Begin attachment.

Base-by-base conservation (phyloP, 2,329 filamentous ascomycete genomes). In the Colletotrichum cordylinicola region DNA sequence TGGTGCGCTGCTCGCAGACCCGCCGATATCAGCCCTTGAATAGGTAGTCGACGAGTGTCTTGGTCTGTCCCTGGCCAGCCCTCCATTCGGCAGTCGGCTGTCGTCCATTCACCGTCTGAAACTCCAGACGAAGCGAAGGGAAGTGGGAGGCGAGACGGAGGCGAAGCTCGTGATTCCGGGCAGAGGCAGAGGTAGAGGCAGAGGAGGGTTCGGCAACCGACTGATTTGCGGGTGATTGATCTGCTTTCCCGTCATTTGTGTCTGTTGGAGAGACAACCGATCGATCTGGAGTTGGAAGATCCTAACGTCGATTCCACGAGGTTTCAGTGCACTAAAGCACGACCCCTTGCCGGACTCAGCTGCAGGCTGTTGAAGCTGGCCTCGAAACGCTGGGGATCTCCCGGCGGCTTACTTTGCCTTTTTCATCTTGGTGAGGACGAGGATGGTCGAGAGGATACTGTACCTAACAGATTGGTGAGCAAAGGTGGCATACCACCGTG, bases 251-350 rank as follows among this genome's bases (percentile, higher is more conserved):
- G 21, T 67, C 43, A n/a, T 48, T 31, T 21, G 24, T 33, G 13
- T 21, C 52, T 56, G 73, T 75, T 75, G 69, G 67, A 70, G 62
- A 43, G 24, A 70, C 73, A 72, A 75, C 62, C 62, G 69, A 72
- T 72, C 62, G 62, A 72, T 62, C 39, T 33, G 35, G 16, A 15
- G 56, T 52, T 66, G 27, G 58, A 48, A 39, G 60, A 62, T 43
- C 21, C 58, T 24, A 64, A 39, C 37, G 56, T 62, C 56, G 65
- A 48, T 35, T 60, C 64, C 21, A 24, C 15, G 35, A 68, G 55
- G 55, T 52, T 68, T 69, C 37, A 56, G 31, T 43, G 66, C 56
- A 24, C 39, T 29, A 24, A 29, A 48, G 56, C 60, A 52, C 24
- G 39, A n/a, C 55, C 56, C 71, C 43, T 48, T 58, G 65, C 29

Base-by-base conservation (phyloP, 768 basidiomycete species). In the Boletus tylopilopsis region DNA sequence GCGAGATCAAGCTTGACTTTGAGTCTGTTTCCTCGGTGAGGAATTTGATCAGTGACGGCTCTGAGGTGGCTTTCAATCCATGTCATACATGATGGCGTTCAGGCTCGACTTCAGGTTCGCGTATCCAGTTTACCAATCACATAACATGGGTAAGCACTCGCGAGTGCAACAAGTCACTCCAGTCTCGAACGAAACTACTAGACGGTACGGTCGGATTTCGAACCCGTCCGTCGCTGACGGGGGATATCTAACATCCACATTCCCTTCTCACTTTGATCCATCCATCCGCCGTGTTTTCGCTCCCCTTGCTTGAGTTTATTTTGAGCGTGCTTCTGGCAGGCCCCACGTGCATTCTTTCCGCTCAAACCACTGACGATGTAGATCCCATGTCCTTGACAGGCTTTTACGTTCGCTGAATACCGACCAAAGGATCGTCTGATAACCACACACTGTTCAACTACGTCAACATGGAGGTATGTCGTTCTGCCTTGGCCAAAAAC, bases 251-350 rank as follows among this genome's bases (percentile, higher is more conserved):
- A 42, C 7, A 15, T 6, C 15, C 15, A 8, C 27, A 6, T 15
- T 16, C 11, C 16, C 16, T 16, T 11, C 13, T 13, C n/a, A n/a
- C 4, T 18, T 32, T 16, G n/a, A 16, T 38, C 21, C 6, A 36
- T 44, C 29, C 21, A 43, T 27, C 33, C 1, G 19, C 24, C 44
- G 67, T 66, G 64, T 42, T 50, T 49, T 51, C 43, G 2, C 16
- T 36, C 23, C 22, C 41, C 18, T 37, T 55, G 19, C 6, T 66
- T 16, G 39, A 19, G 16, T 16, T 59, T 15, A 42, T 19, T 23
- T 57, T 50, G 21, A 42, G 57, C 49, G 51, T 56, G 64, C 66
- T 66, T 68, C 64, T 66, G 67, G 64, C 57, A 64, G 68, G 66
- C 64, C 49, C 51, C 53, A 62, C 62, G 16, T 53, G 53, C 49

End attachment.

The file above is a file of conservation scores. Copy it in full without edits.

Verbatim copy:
Base-by-base conservation (phyloP, 2,329 filamentous ascomycete genomes). In the Colletotrichum cordylinicola region DNA sequence TGGTGCGCTGCTCGCAGACCCGCCGATATCAGCCCTTGAATAGGTAGTCGACGAGTGTCTTGGTCTGTCCCTGGCCAGCCCTCCATTCGGCAGTCGGCTGTCGTCCATTCACCGTCTGAAACTCCAGACGAAGCGAAGGGAAGTGGGAGGCGAGACGGAGGCGAAGCTCGTGATTCCGGGCAGAGGCAGAGGTAGAGGCAGAGGAGGGTTCGGCAACCGACTGATTTGCGGGTGATTGATCTGCTTTCCCGTCATTTGTGTCTGTTGGAGAGACAACCGATCGATCTGGAGTTGGAAGATCCTAACGTCGATTCCACGAGGTTTCAGTGCACTAAAGCACGACCCCTTGCCGGACTCAGCTGCAGGCTGTTGAAGCTGGCCTCGAAACGCTGGGGATCTCCCGGCGGCTTACTTTGCCTTTTTCATCTTGGTGAGGACGAGGATGGTCGAGAGGATACTGTACCTAACAGATTGGTGAGCAAAGGTGGCATACCACCGTG, bases 251-350 rank as follows among this genome's bases (percentile, higher is more conserved):
- G 21, T 67, C 43, A n/a, T 48, T 31, T 21, G 24, T 33, G 13
- T 21, C 52, T 56, G 73, T 75, T 75, G 69, G 67, A 70, G 62
- A 43, G 24, A 70, C 73, A 72, A 75, C 62, C 62, G 69, A 72
- T 72, C 62, G 62, A 72, T 62, C 39, T 33, G 35, G 16, A 15
- G 56, T 52, T 66, G 27, G 58, A 48, A 39, G 60, A 62, T 43
- C 21, C 58, T 24, A 64, A 39, C 37, G 56, T 62, C 56, G 65
- A 48, T 35, T 60, C 64, C 21, A 24, C 15, G 35, A 68, G 55
- G 55, T 52, T 68, T 69, C 37, A 56, G 31, T 43, G 66, C 56
- A 24, C 39, T 29, A 24, A 29, A 48, G 56, C 60, A 52, C 24
- G 39, A n/a, C 55, C 56, C 71, C 43, T 48, T 58, G 65, C 29

Base-by-base conservation (phyloP, 768 basidiomycete species). In the Boletus tylopilopsis region DNA sequence GCGAGATCAAGCTTGACTTTGAGTCTGTTTCCTCGGTGAGGAATTTGATCAGTGACGGCTCTGAGGTGGCTTTCAATCCATGTCATACATGATGGCGTTCAGGCTCGACTTCAGGTTCGCGTATCCAGTTTACCAATCACATAACATGGGTAAGCACTCGCGAGTGCAACAAGTCACTCCAGTCTCGAACGAAACTACTAGACGGTACGGTCGGATTTCGAACCCGTCCGTCGCTGACGGGGGATATCTAACATCCACATTCCCTTCTCACTTTGATCCATCCATCCGCCGTGTTTTCGCTCCCCTTGCTTGAGTTTATTTTGAGCGTGCTTCTGGCAGGCCCCACGTGCATTCTTTCCGCTCAAACCACTGACGATGTAGATCCCATGTCCTTGACAGGCTTTTACGTTCGCTGAATACCGACCAAAGGATCGTCTGATAACCACACACTGTTCAACTACGTCAACATGGAGGTATGTCGTTCTGCCTTGGCCAAAAAC, bases 251-350 rank as follows among this genome's bases (percentile, higher is more conserved):
- A 42, C 7, A 15, T 6, C 15, C 15, A 8, C 27, A 6, T 15
- T 16, C 11, C 16, C 16, T 16, T 11, C 13, T 13, C n/a, A n/a
- C 4, T 18, T 32, T 16, G n/a, A 16, T 38, C 21, C 6, A 36
- T 44, C 29, C 21, A 43, T 27, C 33, C 1, G 19, C 24, C 44
- G 67, T 66, G 64, T 42, T 50, T 49, T 51, C 43, G 2, C 16
- T 36, C 23, C 22, C 41, C 18, T 37, T 55, G 19, C 6, T 66
- T 16, G 39, A 19, G 16, T 16, T 59, T 15, A 42, T 19, T 23
- T 57, T 50, G 21, A 42, G 57, C 49, G 51, T 56, G 64, C 66
- T 66, T 68, C 64, T 66, G 67, G 64, C 57, A 64, G 68, G 66
- C 64, C 49, C 51, C 53, A 62, C 62, G 16, T 53, G 53, C 49